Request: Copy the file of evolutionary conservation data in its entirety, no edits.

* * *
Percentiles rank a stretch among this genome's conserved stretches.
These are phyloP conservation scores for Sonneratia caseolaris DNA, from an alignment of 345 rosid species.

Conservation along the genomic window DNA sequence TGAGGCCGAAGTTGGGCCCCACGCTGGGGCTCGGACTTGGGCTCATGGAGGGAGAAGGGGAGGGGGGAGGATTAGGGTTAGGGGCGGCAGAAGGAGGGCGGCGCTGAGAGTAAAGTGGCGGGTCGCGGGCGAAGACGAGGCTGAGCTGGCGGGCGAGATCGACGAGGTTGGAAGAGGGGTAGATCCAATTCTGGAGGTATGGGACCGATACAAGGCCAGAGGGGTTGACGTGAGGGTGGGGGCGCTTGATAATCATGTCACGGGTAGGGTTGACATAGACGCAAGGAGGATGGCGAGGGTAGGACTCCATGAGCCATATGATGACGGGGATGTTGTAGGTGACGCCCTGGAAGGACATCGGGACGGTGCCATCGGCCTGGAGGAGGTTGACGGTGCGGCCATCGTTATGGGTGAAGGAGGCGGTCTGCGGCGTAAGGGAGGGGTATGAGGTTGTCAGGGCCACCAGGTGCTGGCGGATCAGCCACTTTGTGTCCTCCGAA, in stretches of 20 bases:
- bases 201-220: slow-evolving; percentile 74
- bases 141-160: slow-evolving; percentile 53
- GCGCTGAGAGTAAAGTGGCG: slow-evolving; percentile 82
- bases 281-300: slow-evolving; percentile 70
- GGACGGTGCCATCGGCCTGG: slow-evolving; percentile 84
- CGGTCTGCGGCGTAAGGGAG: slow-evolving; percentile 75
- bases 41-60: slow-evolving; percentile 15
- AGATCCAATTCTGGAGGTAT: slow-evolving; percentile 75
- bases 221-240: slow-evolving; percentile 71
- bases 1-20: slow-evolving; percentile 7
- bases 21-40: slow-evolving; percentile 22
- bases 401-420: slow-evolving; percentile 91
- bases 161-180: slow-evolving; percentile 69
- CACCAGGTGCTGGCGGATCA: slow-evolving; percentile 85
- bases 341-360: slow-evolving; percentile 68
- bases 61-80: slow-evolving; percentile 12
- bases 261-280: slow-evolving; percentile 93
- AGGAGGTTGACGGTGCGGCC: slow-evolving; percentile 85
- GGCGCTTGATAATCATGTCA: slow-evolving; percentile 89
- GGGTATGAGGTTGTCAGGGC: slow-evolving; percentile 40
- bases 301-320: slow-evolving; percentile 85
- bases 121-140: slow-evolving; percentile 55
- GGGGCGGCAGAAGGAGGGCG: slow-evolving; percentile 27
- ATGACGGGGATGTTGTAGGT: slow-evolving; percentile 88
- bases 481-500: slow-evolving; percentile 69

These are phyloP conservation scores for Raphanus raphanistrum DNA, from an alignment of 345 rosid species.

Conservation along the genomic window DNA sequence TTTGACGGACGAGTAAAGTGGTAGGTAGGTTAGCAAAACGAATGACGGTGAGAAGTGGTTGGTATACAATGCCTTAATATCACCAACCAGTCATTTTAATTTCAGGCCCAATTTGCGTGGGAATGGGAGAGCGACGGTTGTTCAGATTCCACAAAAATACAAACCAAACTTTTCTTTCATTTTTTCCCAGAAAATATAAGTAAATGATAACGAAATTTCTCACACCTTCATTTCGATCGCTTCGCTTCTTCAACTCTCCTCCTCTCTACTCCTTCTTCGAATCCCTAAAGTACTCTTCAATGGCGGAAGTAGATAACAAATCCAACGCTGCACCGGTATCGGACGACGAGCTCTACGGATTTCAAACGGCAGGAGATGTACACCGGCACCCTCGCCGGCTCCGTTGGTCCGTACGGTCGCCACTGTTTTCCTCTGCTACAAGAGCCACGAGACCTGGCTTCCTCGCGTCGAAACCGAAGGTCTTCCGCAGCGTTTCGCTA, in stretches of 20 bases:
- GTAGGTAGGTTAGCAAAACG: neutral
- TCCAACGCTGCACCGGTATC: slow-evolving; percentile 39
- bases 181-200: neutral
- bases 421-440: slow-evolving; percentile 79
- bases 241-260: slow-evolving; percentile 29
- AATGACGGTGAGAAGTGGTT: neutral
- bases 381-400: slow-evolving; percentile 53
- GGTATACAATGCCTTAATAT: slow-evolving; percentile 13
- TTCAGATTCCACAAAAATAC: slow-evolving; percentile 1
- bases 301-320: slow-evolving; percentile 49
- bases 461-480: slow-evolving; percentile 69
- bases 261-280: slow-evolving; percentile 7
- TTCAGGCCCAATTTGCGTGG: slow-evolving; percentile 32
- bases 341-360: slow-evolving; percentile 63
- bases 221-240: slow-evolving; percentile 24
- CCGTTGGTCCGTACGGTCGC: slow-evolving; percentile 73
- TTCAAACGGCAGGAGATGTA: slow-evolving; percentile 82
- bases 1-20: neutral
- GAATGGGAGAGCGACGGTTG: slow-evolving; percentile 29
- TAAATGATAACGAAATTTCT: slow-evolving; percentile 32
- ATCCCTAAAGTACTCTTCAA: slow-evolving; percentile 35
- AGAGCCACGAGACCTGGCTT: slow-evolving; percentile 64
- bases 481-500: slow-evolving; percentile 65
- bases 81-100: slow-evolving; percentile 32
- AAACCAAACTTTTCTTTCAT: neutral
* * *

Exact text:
Percentiles rank a stretch among this genome's conserved stretches.
These are phyloP conservation scores for Sonneratia caseolaris DNA, from an alignment of 345 rosid species.

Conservation along the genomic window DNA sequence TGAGGCCGAAGTTGGGCCCCACGCTGGGGCTCGGACTTGGGCTCATGGAGGGAGAAGGGGAGGGGGGAGGATTAGGGTTAGGGGCGGCAGAAGGAGGGCGGCGCTGAGAGTAAAGTGGCGGGTCGCGGGCGAAGACGAGGCTGAGCTGGCGGGCGAGATCGACGAGGTTGGAAGAGGGGTAGATCCAATTCTGGAGGTATGGGACCGATACAAGGCCAGAGGGGTTGACGTGAGGGTGGGGGCGCTTGATAATCATGTCACGGGTAGGGTTGACATAGACGCAAGGAGGATGGCGAGGGTAGGACTCCATGAGCCATATGATGACGGGGATGTTGTAGGTGACGCCCTGGAAGGACATCGGGACGGTGCCATCGGCCTGGAGGAGGTTGACGGTGCGGCCATCGTTATGGGTGAAGGAGGCGGTCTGCGGCGTAAGGGAGGGGTATGAGGTTGTCAGGGCCACCAGGTGCTGGCGGATCAGCCACTTTGTGTCCTCCGAA, in stretches of 20 bases:
- bases 201-220: slow-evolving; percentile 74
- bases 141-160: slow-evolving; percentile 53
- GCGCTGAGAGTAAAGTGGCG: slow-evolving; percentile 82
- bases 281-300: slow-evolving; percentile 70
- GGACGGTGCCATCGGCCTGG: slow-evolving; percentile 84
- CGGTCTGCGGCGTAAGGGAG: slow-evolving; percentile 75
- bases 41-60: slow-evolving; percentile 15
- AGATCCAATTCTGGAGGTAT: slow-evolving; percentile 75
- bases 221-240: slow-evolving; percentile 71
- bases 1-20: slow-evolving; percentile 7
- bases 21-40: slow-evolving; percentile 22
- bases 401-420: slow-evolving; percentile 91
- bases 161-180: slow-evolving; percentile 69
- CACCAGGTGCTGGCGGATCA: slow-evolving; percentile 85
- bases 341-360: slow-evolving; percentile 68
- bases 61-80: slow-evolving; percentile 12
- bases 261-280: slow-evolving; percentile 93
- AGGAGGTTGACGGTGCGGCC: slow-evolving; percentile 85
- GGCGCTTGATAATCATGTCA: slow-evolving; percentile 89
- GGGTATGAGGTTGTCAGGGC: slow-evolving; percentile 40
- bases 301-320: slow-evolving; percentile 85
- bases 121-140: slow-evolving; percentile 55
- GGGGCGGCAGAAGGAGGGCG: slow-evolving; percentile 27
- ATGACGGGGATGTTGTAGGT: slow-evolving; percentile 88
- bases 481-500: slow-evolving; percentile 69

These are phyloP conservation scores for Raphanus raphanistrum DNA, from an alignment of 345 rosid species.

Conservation along the genomic window DNA sequence TTTGACGGACGAGTAAAGTGGTAGGTAGGTTAGCAAAACGAATGACGGTGAGAAGTGGTTGGTATACAATGCCTTAATATCACCAACCAGTCATTTTAATTTCAGGCCCAATTTGCGTGGGAATGGGAGAGCGACGGTTGTTCAGATTCCACAAAAATACAAACCAAACTTTTCTTTCATTTTTTCCCAGAAAATATAAGTAAATGATAACGAAATTTCTCACACCTTCATTTCGATCGCTTCGCTTCTTCAACTCTCCTCCTCTCTACTCCTTCTTCGAATCCCTAAAGTACTCTTCAATGGCGGAAGTAGATAACAAATCCAACGCTGCACCGGTATCGGACGACGAGCTCTACGGATTTCAAACGGCAGGAGATGTACACCGGCACCCTCGCCGGCTCCGTTGGTCCGTACGGTCGCCACTGTTTTCCTCTGCTACAAGAGCCACGAGACCTGGCTTCCTCGCGTCGAAACCGAAGGTCTTCCGCAGCGTTTCGCTA, in stretches of 20 bases:
- GTAGGTAGGTTAGCAAAACG: neutral
- TCCAACGCTGCACCGGTATC: slow-evolving; percentile 39
- bases 181-200: neutral
- bases 421-440: slow-evolving; percentile 79
- bases 241-260: slow-evolving; percentile 29
- AATGACGGTGAGAAGTGGTT: neutral
- bases 381-400: slow-evolving; percentile 53
- GGTATACAATGCCTTAATAT: slow-evolving; percentile 13
- TTCAGATTCCACAAAAATAC: slow-evolving; percentile 1
- bases 301-320: slow-evolving; percentile 49
- bases 461-480: slow-evolving; percentile 69
- bases 261-280: slow-evolving; percentile 7
- TTCAGGCCCAATTTGCGTGG: slow-evolving; percentile 32
- bases 341-360: slow-evolving; percentile 63
- bases 221-240: slow-evolving; percentile 24
- CCGTTGGTCCGTACGGTCGC: slow-evolving; percentile 73
- TTCAAACGGCAGGAGATGTA: slow-evolving; percentile 82
- bases 1-20: neutral
- GAATGGGAGAGCGACGGTTG: slow-evolving; percentile 29
- TAAATGATAACGAAATTTCT: slow-evolving; percentile 32
- ATCCCTAAAGTACTCTTCAA: slow-evolving; percentile 35
- AGAGCCACGAGACCTGGCTT: slow-evolving; percentile 64
- bases 481-500: slow-evolving; percentile 65
- bases 81-100: slow-evolving; percentile 32
- AAACCAAACTTTTCTTTCAT: neutral